Manchester United’s winning start to the season did not have Jose Mourinho “on the moon” so their underwhelming back-to-back defeats have not overly concerned the recently appointed manager.
Fresh from losing 2-1 at home to Pep Guardiola’s Manchester City, United started their Europa League campaign with a whimper.
Uninspired on the attack and unwieldy in possession, Feyenoord eked out a late 1-0 win thanks to Tonny Vilhena’s late strike at the imposing-if-partially-closed De Kuip.
Few of United’s eight changes impressed as they failed to win on their European travels for a sixth successive match, compounding Saturday’s Premier League loss that brought Mourinho’s winning start to a shuddering halt.
“When we won the Community Shield and the three Premier League matches, I was not on the moon,” the Portuguese said when asked whether the defeats had underlined the scale of the challenge ahead of him.
“I was not saying that we are a phenomenal team and we are going to destroy every opponent.
“I always said it was a very good start but I was never on the moon. I know that the situation is not click your fingers and everybody is perfect.
“But, to be honest, I think we didn’t play phenomenal matches in these two defeats, but in both I think it is a punishment for the team because we deserved more than the results we got.”
Like the defeat to City, the United boss was frustrated by the officials after Nicolai Jorgensen was not called offside in the build-up to Vilhena’s winner.
Another similarity in the Group A opener was Mourinho’s belief that the defeat was undeserved, albeit their performance was not brilliant for the duration.
“When you lose matches, there are no miracles in terms of the players’ soul,” he said. “You win matches and people are happy and full of confidence. You lose matches and people are sad and feel it. That is the normal nature of football players.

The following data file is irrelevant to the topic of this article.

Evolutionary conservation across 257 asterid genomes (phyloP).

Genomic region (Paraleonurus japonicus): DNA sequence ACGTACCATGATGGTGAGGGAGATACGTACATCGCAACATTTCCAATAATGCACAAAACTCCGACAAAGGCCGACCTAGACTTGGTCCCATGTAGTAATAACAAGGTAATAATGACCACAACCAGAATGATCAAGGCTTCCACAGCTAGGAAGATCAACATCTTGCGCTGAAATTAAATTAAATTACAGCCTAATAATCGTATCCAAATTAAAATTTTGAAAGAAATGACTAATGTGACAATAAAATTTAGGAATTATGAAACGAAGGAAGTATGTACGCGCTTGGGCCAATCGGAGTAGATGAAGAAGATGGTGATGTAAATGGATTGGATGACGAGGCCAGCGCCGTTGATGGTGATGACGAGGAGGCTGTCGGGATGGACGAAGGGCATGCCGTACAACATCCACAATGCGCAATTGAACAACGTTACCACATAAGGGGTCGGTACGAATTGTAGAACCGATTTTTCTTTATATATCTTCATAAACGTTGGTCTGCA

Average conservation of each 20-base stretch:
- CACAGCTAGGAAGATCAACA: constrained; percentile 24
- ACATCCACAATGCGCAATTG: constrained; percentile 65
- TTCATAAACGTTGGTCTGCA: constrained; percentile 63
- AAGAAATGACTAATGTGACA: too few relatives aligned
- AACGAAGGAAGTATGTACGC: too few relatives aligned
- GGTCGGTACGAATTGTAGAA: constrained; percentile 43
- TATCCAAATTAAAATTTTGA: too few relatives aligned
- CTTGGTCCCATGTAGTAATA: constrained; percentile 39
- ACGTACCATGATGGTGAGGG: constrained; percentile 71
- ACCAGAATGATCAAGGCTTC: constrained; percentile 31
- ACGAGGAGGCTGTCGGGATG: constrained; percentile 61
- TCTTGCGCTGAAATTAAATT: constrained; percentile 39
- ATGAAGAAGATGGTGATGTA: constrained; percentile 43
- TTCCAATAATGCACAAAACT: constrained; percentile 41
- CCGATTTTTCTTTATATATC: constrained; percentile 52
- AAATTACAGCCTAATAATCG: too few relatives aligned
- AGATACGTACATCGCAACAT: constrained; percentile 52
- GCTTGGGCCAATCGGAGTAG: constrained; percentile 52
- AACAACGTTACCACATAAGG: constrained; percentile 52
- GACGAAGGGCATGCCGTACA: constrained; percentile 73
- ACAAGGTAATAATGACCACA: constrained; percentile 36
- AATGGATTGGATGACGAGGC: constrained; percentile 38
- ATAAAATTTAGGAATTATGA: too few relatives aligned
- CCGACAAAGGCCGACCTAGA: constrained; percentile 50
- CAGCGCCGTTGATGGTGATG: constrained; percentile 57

“I am here not to let them be in a negative mood or in a negative because we lost two matches in four days.
“Two matches where we didn’t play well for 90 minutes, but two matches where we deserve a better result.”
Mourinho dismissed the sweeping changes as reason for the defeat — “I played with enough good players to win the match,” he said — and was pleased by the players’ reaction to his half-time pep talk.
The Untied boss admits the introductions were not expected to play with the “same intensity, sharpness, quick thinking” as Feyenoord’s team given their comparative lack of game-time, although that is not an excuse Paul Pogba can use.
Signed to much fanfare and for a world-record fee, the France midfielder was anonymous for large parts of the encounter on Thursday.
“I don’t like to individualise too much because I answer and your mate comes with another name,” Mourinho said when asked about Pogba. “It’s something I don’t like.
“I think he was like the team. In the first half they were in control but were playing half pace. The second half was when they increased intensity and that was when they conceded the goal.”
Feyenoord manager Giovanni van Bronckhorst was as proud as his counterpart was frustrated after upsetting the apple cart and defeating United.
“If you win, you always know it is a good plan but there were moments in the game where we had it tough,” the former Arsenal, Rangers and Barcelona player said.
“United upped the tempo and used their physical presence in moments of the game, making it very difficult for us. But we knew that if we could keep the ball against Manchester, there are possibilities.
“In the second half you saw that Man United want to win with the tempo and the three substitutions, you sensed that they want to leave her with the win.
“At the right moment we scored the goal — a fantastic goal on the counter-attack. After that the spirit came in the team and the determination to be there for the last 15 minutes. We fought hard to get the result and after 90 minutes we did.”